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Doncaster and Bassetlaw uses multi-media campaign to highlight importance of breast screening

Posted by: , Posted on: - Categories: NHS Breast Screening Programme

Breast care nurse Caren Stillings with her quote: "The earlier breast cancer is diagnosed, the better the chance of successful treatment. It's important to attend your breast screening appointments and to also check your breasts regularly. If you notice any changes, see your GP."

In support of Breast Cancer Awareness Month, the communications and engagement team at Doncaster and Bassetlaw Teaching Hospitals has been raising awareness of the signs and symptoms of breast cancer and the importance of breast screening in finding cancers at an early stage.

The team, which is commissioned by NHS England to provide communications and engagement activities to support screening throughout South Yorkshire and Bassetlaw, has developed a variety of different resources.

It is the choice of individual women whether or not to have breast screening, but we know women can feel anxious or concerned about their appointments, particularly if invited for screening for the first time. We decided the best way to alleviate anxiety and answer any questions was to show what happens during routine mammogram appointments.

Our video shows the whole appointment from checking in to how you are positioned during the procedure.

We have shared this film with local partners including NHS trusts, clinical commissioning groups, local authorities, Be Cancer Safe, Macmillan Cancer Suppport and the NHS England regional communications team.

Breast Care Nurse Christina Dyer, centre, with BBC Radio Sheffield’s Becky Measures and Liessje Dusauzay
Breast care nurse Christina Dyer, centre, with BBC Radio Sheffield’s Becky Measures and Liessje Dusauzay before talking to listeners about the importance of screening

We have also been highlighting on social media the importance of women self-checking their breasts and making an appointment with their GP if they notice any changes.

Our media release was picked up by BBC Radio Sheffield and one of our breast care nurses, Christina Dyer,  was invited on to its show ‘Nowt So Strange As Folk’ which aired on 5 October. Christina talked about breast cancer, being breast aware, the importance of screening and how to self-check.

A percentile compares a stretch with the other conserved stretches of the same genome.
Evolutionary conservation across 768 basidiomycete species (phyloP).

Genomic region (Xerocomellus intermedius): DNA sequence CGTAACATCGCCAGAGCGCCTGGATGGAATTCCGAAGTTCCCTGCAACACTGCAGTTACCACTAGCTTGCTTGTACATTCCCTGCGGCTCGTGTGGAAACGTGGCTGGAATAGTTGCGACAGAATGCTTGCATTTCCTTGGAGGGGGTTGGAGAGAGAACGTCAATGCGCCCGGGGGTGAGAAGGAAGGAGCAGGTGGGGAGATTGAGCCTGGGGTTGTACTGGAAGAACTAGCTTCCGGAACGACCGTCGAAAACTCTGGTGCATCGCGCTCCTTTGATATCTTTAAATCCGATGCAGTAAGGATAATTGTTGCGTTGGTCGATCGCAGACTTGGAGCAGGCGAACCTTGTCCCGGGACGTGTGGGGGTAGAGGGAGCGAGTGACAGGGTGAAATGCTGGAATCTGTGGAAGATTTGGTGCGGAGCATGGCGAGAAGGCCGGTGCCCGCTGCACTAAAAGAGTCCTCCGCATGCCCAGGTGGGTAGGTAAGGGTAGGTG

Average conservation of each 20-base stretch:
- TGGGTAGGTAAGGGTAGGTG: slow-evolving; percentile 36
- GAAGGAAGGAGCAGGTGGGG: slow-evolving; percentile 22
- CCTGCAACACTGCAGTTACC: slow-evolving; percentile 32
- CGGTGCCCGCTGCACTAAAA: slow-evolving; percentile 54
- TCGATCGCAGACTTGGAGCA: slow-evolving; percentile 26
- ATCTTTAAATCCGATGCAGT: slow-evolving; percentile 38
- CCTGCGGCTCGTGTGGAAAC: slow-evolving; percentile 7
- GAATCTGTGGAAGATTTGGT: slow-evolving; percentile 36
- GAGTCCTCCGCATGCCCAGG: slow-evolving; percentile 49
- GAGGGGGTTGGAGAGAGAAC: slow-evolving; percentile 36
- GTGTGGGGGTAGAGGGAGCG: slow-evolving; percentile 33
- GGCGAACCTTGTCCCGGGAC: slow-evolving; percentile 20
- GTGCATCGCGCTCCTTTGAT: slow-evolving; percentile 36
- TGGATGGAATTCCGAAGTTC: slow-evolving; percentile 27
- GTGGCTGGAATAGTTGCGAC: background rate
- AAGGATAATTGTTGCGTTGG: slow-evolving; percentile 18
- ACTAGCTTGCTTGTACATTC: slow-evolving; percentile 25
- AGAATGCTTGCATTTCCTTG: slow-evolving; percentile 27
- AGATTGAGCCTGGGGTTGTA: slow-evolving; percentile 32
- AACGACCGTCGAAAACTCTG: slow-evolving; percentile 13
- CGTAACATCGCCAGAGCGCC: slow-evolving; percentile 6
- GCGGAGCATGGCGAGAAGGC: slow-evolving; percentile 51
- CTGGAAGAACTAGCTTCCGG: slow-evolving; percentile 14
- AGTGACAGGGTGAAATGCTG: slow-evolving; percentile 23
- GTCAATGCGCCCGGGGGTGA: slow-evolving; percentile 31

Sheena’s video story underlines importance of screening

We produced 2 talking heads videos, one from a member of staff who was diagnosed with breast cancer at the age of 40 after finding a lump.

The other video, below, featured Sheena McDonnell, one of our trust’s non-executive directors. In it, she talks about her cancer being found 4 years ago at her first breast screening appointment.  She had no signs or symptoms beforehand.

Sheena’s message for women is we all have busy lives but:

  • we must make the time
  • our health should be our priority
  • screening could save your life
Bassetlaw district councillors Susan Shaw, left and Lynne Schuller pledge their support to raise awareness
Bassetlaw district councillors Susan Shaw, left and Lynne Schuller pledge their support to raise awareness

We also enlisted the support from our local authority and asked councillors to pledge to raise awareness about cancer signs and symptoms and to share important messages.

Throughout October we have been attending various events across South Yorkshire and Bassetlaw to raise awareness. We have also attended a transgender group meeting and started working with a gypsy traveller group to ensure equity of access to screening for all eligible women.

Regular posts on social media and media releases throughout October have kept Breast Cancer Awareness Month in the spotlight across South Yorkshire and Bassetlaw. Our videos of staff sharing their breast cancer experiences have proved to be the most commented posts as these are real life stories.

PHE Screening blog articles provide up to date news from all NHS screening programmes. You can register to receive updates direct to your inbox, so there’s no need to keep checking for new blogs. If you have any questions about this blog article, or about population screening in England, please contact the PHE screening helpdesk.

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